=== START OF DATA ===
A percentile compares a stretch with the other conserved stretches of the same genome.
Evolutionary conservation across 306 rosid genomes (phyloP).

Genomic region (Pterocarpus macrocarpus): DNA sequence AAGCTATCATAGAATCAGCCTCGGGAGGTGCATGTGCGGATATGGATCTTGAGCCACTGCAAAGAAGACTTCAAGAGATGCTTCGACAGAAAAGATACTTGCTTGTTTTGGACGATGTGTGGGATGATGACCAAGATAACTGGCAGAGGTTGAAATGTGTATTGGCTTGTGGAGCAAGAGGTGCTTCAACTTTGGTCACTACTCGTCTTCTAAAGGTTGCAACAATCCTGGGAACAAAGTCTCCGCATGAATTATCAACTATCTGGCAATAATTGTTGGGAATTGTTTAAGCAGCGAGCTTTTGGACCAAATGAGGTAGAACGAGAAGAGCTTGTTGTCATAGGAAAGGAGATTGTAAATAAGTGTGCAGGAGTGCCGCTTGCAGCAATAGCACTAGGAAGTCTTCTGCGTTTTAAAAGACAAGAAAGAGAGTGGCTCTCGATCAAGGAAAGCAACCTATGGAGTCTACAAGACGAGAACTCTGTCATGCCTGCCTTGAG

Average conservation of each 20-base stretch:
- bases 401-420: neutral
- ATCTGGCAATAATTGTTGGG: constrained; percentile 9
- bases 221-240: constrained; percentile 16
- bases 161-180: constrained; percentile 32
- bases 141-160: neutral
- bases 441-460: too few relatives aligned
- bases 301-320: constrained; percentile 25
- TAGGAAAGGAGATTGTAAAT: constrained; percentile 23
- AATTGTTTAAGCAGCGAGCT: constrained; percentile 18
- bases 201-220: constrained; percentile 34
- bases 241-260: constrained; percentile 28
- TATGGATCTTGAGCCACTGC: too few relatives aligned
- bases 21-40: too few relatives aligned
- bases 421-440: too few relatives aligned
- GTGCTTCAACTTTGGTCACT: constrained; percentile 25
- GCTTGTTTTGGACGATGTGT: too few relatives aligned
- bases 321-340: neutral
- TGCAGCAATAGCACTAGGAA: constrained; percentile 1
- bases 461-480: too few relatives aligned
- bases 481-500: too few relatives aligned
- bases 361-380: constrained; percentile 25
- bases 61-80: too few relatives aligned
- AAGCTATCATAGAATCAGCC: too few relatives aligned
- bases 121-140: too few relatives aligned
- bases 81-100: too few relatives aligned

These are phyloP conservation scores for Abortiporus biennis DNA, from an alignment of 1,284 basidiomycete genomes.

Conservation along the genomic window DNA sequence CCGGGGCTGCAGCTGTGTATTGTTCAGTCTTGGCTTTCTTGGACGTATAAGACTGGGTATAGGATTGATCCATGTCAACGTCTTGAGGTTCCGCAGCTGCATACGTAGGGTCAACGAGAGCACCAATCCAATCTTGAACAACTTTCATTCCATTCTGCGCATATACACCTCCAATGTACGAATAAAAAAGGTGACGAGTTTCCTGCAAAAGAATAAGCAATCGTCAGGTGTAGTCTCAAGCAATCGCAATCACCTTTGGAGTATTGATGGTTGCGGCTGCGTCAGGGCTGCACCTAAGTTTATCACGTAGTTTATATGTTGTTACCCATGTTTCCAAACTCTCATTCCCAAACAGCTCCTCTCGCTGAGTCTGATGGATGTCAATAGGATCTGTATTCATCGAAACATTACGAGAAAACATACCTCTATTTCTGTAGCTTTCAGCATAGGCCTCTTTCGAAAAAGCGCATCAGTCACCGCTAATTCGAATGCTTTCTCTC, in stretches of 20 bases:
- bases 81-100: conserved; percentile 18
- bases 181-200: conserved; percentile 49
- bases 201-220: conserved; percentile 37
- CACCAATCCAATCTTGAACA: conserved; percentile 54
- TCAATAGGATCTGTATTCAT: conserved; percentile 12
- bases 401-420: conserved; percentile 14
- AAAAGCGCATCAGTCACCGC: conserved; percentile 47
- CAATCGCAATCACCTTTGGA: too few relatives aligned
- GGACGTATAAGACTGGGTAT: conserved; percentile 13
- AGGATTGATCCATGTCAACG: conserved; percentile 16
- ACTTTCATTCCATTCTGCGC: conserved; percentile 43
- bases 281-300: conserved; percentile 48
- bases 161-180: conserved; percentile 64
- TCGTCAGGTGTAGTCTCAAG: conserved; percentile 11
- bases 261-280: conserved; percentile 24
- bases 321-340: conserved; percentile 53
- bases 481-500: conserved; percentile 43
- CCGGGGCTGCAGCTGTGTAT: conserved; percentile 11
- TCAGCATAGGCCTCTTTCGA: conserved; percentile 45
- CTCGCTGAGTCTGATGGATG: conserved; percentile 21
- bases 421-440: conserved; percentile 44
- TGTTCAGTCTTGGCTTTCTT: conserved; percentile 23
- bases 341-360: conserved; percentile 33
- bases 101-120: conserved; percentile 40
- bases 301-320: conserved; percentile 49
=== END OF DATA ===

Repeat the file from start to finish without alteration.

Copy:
A percentile compares a stretch with the other conserved stretches of the same genome.
Evolutionary conservation across 306 rosid genomes (phyloP).

Genomic region (Pterocarpus macrocarpus): DNA sequence AAGCTATCATAGAATCAGCCTCGGGAGGTGCATGTGCGGATATGGATCTTGAGCCACTGCAAAGAAGACTTCAAGAGATGCTTCGACAGAAAAGATACTTGCTTGTTTTGGACGATGTGTGGGATGATGACCAAGATAACTGGCAGAGGTTGAAATGTGTATTGGCTTGTGGAGCAAGAGGTGCTTCAACTTTGGTCACTACTCGTCTTCTAAAGGTTGCAACAATCCTGGGAACAAAGTCTCCGCATGAATTATCAACTATCTGGCAATAATTGTTGGGAATTGTTTAAGCAGCGAGCTTTTGGACCAAATGAGGTAGAACGAGAAGAGCTTGTTGTCATAGGAAAGGAGATTGTAAATAAGTGTGCAGGAGTGCCGCTTGCAGCAATAGCACTAGGAAGTCTTCTGCGTTTTAAAAGACAAGAAAGAGAGTGGCTCTCGATCAAGGAAAGCAACCTATGGAGTCTACAAGACGAGAACTCTGTCATGCCTGCCTTGAG

Average conservation of each 20-base stretch:
- bases 401-420: neutral
- ATCTGGCAATAATTGTTGGG: constrained; percentile 9
- bases 221-240: constrained; percentile 16
- bases 161-180: constrained; percentile 32
- bases 141-160: neutral
- bases 441-460: too few relatives aligned
- bases 301-320: constrained; percentile 25
- TAGGAAAGGAGATTGTAAAT: constrained; percentile 23
- AATTGTTTAAGCAGCGAGCT: constrained; percentile 18
- bases 201-220: constrained; percentile 34
- bases 241-260: constrained; percentile 28
- TATGGATCTTGAGCCACTGC: too few relatives aligned
- bases 21-40: too few relatives aligned
- bases 421-440: too few relatives aligned
- GTGCTTCAACTTTGGTCACT: constrained; percentile 25
- GCTTGTTTTGGACGATGTGT: too few relatives aligned
- bases 321-340: neutral
- TGCAGCAATAGCACTAGGAA: constrained; percentile 1
- bases 461-480: too few relatives aligned
- bases 481-500: too few relatives aligned
- bases 361-380: constrained; percentile 25
- bases 61-80: too few relatives aligned
- AAGCTATCATAGAATCAGCC: too few relatives aligned
- bases 121-140: too few relatives aligned
- bases 81-100: too few relatives aligned

These are phyloP conservation scores for Abortiporus biennis DNA, from an alignment of 1,284 basidiomycete genomes.

Conservation along the genomic window DNA sequence CCGGGGCTGCAGCTGTGTATTGTTCAGTCTTGGCTTTCTTGGACGTATAAGACTGGGTATAGGATTGATCCATGTCAACGTCTTGAGGTTCCGCAGCTGCATACGTAGGGTCAACGAGAGCACCAATCCAATCTTGAACAACTTTCATTCCATTCTGCGCATATACACCTCCAATGTACGAATAAAAAAGGTGACGAGTTTCCTGCAAAAGAATAAGCAATCGTCAGGTGTAGTCTCAAGCAATCGCAATCACCTTTGGAGTATTGATGGTTGCGGCTGCGTCAGGGCTGCACCTAAGTTTATCACGTAGTTTATATGTTGTTACCCATGTTTCCAAACTCTCATTCCCAAACAGCTCCTCTCGCTGAGTCTGATGGATGTCAATAGGATCTGTATTCATCGAAACATTACGAGAAAACATACCTCTATTTCTGTAGCTTTCAGCATAGGCCTCTTTCGAAAAAGCGCATCAGTCACCGCTAATTCGAATGCTTTCTCTC, in stretches of 20 bases:
- bases 81-100: conserved; percentile 18
- bases 181-200: conserved; percentile 49
- bases 201-220: conserved; percentile 37
- CACCAATCCAATCTTGAACA: conserved; percentile 54
- TCAATAGGATCTGTATTCAT: conserved; percentile 12
- bases 401-420: conserved; percentile 14
- AAAAGCGCATCAGTCACCGC: conserved; percentile 47
- CAATCGCAATCACCTTTGGA: too few relatives aligned
- GGACGTATAAGACTGGGTAT: conserved; percentile 13
- AGGATTGATCCATGTCAACG: conserved; percentile 16
- ACTTTCATTCCATTCTGCGC: conserved; percentile 43
- bases 281-300: conserved; percentile 48
- bases 161-180: conserved; percentile 64
- TCGTCAGGTGTAGTCTCAAG: conserved; percentile 11
- bases 261-280: conserved; percentile 24
- bases 321-340: conserved; percentile 53
- bases 481-500: conserved; percentile 43
- CCGGGGCTGCAGCTGTGTAT: conserved; percentile 11
- TCAGCATAGGCCTCTTTCGA: conserved; percentile 45
- CTCGCTGAGTCTGATGGATG: conserved; percentile 21
- bases 421-440: conserved; percentile 44
- TGTTCAGTCTTGGCTTTCTT: conserved; percentile 23
- bases 341-360: conserved; percentile 33
- bases 101-120: conserved; percentile 40
- bases 301-320: conserved; percentile 49